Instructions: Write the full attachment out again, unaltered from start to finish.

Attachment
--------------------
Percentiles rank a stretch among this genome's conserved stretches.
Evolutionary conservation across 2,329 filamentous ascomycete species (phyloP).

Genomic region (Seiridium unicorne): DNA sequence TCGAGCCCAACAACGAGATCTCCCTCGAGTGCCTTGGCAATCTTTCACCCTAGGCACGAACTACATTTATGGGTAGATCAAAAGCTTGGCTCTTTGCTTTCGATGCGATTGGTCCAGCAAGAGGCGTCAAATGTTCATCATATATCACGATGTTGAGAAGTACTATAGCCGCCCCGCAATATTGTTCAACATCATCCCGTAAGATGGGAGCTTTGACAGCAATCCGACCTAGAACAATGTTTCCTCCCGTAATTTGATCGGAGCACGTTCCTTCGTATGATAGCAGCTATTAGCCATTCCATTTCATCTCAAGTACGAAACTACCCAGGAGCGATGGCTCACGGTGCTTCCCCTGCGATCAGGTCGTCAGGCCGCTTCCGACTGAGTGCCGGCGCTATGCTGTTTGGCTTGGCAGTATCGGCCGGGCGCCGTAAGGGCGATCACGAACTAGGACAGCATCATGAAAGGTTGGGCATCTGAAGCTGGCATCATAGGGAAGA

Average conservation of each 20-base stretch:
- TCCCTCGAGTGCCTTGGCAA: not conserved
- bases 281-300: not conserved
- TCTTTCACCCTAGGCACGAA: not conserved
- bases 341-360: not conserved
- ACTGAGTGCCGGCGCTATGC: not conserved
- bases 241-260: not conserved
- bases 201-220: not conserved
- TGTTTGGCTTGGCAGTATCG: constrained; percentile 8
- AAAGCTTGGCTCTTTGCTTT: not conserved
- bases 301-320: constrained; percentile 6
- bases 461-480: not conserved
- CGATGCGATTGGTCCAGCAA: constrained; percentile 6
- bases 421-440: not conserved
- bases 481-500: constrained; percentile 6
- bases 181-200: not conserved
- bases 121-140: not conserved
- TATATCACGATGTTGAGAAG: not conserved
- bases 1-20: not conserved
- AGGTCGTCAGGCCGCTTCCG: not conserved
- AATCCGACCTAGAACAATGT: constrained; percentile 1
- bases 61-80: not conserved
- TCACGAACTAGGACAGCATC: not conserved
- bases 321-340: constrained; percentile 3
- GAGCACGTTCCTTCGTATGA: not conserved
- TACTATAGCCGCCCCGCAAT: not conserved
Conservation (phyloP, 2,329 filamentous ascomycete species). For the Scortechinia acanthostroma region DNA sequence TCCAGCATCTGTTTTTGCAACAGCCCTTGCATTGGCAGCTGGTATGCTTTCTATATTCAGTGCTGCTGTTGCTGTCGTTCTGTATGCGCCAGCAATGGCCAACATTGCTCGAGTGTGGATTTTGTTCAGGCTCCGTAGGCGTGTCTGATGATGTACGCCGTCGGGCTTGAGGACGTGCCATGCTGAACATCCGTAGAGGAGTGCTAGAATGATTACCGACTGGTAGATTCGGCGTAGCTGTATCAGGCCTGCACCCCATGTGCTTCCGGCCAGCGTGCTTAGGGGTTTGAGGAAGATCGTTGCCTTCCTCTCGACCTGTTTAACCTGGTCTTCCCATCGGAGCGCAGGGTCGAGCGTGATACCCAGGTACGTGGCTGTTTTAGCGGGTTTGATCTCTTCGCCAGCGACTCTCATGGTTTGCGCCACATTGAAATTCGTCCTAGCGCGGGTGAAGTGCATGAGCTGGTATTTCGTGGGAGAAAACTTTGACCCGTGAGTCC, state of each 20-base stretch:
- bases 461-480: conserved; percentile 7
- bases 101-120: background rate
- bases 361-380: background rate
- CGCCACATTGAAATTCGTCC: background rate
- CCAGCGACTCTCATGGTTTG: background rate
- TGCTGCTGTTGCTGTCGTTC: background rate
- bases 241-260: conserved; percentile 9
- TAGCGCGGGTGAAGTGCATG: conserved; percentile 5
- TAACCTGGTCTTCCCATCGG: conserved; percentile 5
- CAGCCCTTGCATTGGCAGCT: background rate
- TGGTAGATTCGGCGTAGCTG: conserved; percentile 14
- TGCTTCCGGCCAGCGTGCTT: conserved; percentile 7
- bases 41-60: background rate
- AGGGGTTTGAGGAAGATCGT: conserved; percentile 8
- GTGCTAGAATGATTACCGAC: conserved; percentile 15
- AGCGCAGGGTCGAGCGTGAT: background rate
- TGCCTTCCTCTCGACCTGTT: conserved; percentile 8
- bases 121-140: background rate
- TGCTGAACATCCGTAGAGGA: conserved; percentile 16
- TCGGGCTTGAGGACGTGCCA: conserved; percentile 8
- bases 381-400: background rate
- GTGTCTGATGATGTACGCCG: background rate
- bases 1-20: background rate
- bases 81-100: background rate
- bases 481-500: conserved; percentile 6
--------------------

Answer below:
Percentiles rank a stretch among this genome's conserved stretches.
Evolutionary conservation across 2,329 filamentous ascomycete species (phyloP).

Genomic region (Seiridium unicorne): DNA sequence TCGAGCCCAACAACGAGATCTCCCTCGAGTGCCTTGGCAATCTTTCACCCTAGGCACGAACTACATTTATGGGTAGATCAAAAGCTTGGCTCTTTGCTTTCGATGCGATTGGTCCAGCAAGAGGCGTCAAATGTTCATCATATATCACGATGTTGAGAAGTACTATAGCCGCCCCGCAATATTGTTCAACATCATCCCGTAAGATGGGAGCTTTGACAGCAATCCGACCTAGAACAATGTTTCCTCCCGTAATTTGATCGGAGCACGTTCCTTCGTATGATAGCAGCTATTAGCCATTCCATTTCATCTCAAGTACGAAACTACCCAGGAGCGATGGCTCACGGTGCTTCCCCTGCGATCAGGTCGTCAGGCCGCTTCCGACTGAGTGCCGGCGCTATGCTGTTTGGCTTGGCAGTATCGGCCGGGCGCCGTAAGGGCGATCACGAACTAGGACAGCATCATGAAAGGTTGGGCATCTGAAGCTGGCATCATAGGGAAGA

Average conservation of each 20-base stretch:
- TCCCTCGAGTGCCTTGGCAA: not conserved
- bases 281-300: not conserved
- TCTTTCACCCTAGGCACGAA: not conserved
- bases 341-360: not conserved
- ACTGAGTGCCGGCGCTATGC: not conserved
- bases 241-260: not conserved
- bases 201-220: not conserved
- TGTTTGGCTTGGCAGTATCG: constrained; percentile 8
- AAAGCTTGGCTCTTTGCTTT: not conserved
- bases 301-320: constrained; percentile 6
- bases 461-480: not conserved
- CGATGCGATTGGTCCAGCAA: constrained; percentile 6
- bases 421-440: not conserved
- bases 481-500: constrained; percentile 6
- bases 181-200: not conserved
- bases 121-140: not conserved
- TATATCACGATGTTGAGAAG: not conserved
- bases 1-20: not conserved
- AGGTCGTCAGGCCGCTTCCG: not conserved
- AATCCGACCTAGAACAATGT: constrained; percentile 1
- bases 61-80: not conserved
- TCACGAACTAGGACAGCATC: not conserved
- bases 321-340: constrained; percentile 3
- GAGCACGTTCCTTCGTATGA: not conserved
- TACTATAGCCGCCCCGCAAT: not conserved
Conservation (phyloP, 2,329 filamentous ascomycete species). For the Scortechinia acanthostroma region DNA sequence TCCAGCATCTGTTTTTGCAACAGCCCTTGCATTGGCAGCTGGTATGCTTTCTATATTCAGTGCTGCTGTTGCTGTCGTTCTGTATGCGCCAGCAATGGCCAACATTGCTCGAGTGTGGATTTTGTTCAGGCTCCGTAGGCGTGTCTGATGATGTACGCCGTCGGGCTTGAGGACGTGCCATGCTGAACATCCGTAGAGGAGTGCTAGAATGATTACCGACTGGTAGATTCGGCGTAGCTGTATCAGGCCTGCACCCCATGTGCTTCCGGCCAGCGTGCTTAGGGGTTTGAGGAAGATCGTTGCCTTCCTCTCGACCTGTTTAACCTGGTCTTCCCATCGGAGCGCAGGGTCGAGCGTGATACCCAGGTACGTGGCTGTTTTAGCGGGTTTGATCTCTTCGCCAGCGACTCTCATGGTTTGCGCCACATTGAAATTCGTCCTAGCGCGGGTGAAGTGCATGAGCTGGTATTTCGTGGGAGAAAACTTTGACCCGTGAGTCC, state of each 20-base stretch:
- bases 461-480: conserved; percentile 7
- bases 101-120: background rate
- bases 361-380: background rate
- CGCCACATTGAAATTCGTCC: background rate
- CCAGCGACTCTCATGGTTTG: background rate
- TGCTGCTGTTGCTGTCGTTC: background rate
- bases 241-260: conserved; percentile 9
- TAGCGCGGGTGAAGTGCATG: conserved; percentile 5
- TAACCTGGTCTTCCCATCGG: conserved; percentile 5
- CAGCCCTTGCATTGGCAGCT: background rate
- TGGTAGATTCGGCGTAGCTG: conserved; percentile 14
- TGCTTCCGGCCAGCGTGCTT: conserved; percentile 7
- bases 41-60: background rate
- AGGGGTTTGAGGAAGATCGT: conserved; percentile 8
- GTGCTAGAATGATTACCGAC: conserved; percentile 15
- AGCGCAGGGTCGAGCGTGAT: background rate
- TGCCTTCCTCTCGACCTGTT: conserved; percentile 8
- bases 121-140: background rate
- TGCTGAACATCCGTAGAGGA: conserved; percentile 16
- TCGGGCTTGAGGACGTGCCA: conserved; percentile 8
- bases 381-400: background rate
- GTGTCTGATGATGTACGCCG: background rate
- bases 1-20: background rate
- bases 81-100: background rate
- bases 481-500: conserved; percentile 6